Conference contribution 78 views
On the Application of the Bay Model for Vortex Generator Flows / Marinos Manolesos; Giorgos Papadakis; Spyros G. Voutsinas
ASME Proceedings: Wind Energy, Start page: V009T48A002
Swansea University Author: Manolesos, Marinos
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DOI (Published version): 10.1115/GT2018-75217
Today, Vortex Generators (VGs) are becoming an integral part of a Wind Turbine blade design. However, the challenges that are involved in the computation of the flow around VGs are yet to be dealt with in a satisfactory manner. A large number of VG models for flow solvers have been proposed and amon...
|Published in:||ASME Proceedings: Wind Energy|
ASME Turbo Expo 2018: Turbomachinery Technical Conference and Exposition
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Today, Vortex Generators (VGs) are becoming an integral part of a Wind Turbine blade design. However, the challenges that are involved in the computation of the flow around VGs are yet to be dealt with in a satisfactory manner. A large number of VG models for flow solvers have been proposed and among them, the BAY model is one of the most popular for its ease of use and relatively low requirements for user input.In the present paper, a thorough investigation on the performance and application of the BAY model for aerodynamic Vortex Generator flows is presented. A Fully Resolved Reynolds Averaged Navier Stokes simulation is validated against experiments and then used as the benchmark for the BAY model simulations. The Benchmark case is the flow past a wind turbine airfoil at Reynolds number 0.87e6. When the grid related errors are excluded, it is found that in the model simulations, the generated vortices are weaker than in the fully resolved computation. The latter finding is linked to an inherent deficiency of the model, which is explained in detail. As the vortex generation mechanism is different between the fully resolved and the BAY model simulation, so is the vortex evolution and interaction, even on the same numerical mesh. With regards to grid dependence, the integral BAY force depends on both grid density and grid architecture.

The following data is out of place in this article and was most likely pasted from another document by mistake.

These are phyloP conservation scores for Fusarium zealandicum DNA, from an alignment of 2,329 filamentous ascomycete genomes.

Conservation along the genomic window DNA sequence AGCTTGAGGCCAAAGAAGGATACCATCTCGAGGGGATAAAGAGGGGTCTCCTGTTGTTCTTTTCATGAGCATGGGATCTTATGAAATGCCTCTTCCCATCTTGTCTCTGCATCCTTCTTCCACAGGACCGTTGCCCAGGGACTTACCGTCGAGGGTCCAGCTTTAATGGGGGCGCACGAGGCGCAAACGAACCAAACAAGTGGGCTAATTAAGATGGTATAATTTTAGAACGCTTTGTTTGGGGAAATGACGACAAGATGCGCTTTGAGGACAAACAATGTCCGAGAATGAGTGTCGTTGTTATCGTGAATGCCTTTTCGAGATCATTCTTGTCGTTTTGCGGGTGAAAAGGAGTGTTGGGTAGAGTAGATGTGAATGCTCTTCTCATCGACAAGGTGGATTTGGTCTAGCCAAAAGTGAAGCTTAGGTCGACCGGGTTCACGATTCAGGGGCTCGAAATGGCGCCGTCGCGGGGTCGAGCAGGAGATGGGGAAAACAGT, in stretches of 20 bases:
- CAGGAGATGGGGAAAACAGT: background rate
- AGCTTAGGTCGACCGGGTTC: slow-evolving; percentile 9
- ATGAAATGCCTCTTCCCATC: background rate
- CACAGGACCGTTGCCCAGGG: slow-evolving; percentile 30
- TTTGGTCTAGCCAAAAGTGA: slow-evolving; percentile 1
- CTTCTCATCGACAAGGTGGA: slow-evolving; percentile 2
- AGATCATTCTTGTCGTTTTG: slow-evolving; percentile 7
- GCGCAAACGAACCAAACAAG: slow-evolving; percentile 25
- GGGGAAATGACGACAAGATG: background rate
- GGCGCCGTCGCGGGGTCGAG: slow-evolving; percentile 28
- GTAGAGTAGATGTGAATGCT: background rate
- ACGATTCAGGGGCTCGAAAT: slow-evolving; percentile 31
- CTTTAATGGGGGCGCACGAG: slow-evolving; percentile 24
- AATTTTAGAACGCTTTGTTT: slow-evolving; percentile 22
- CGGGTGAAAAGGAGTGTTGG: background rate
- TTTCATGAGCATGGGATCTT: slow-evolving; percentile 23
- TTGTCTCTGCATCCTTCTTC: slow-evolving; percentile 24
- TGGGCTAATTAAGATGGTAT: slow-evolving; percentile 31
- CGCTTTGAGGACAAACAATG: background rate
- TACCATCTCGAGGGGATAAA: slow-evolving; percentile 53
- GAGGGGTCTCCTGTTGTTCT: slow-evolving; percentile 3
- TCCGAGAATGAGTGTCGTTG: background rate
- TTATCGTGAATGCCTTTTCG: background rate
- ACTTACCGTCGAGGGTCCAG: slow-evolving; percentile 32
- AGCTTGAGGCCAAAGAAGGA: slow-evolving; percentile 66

Flow (Dynamics), Vortices, Generators
College of Engineering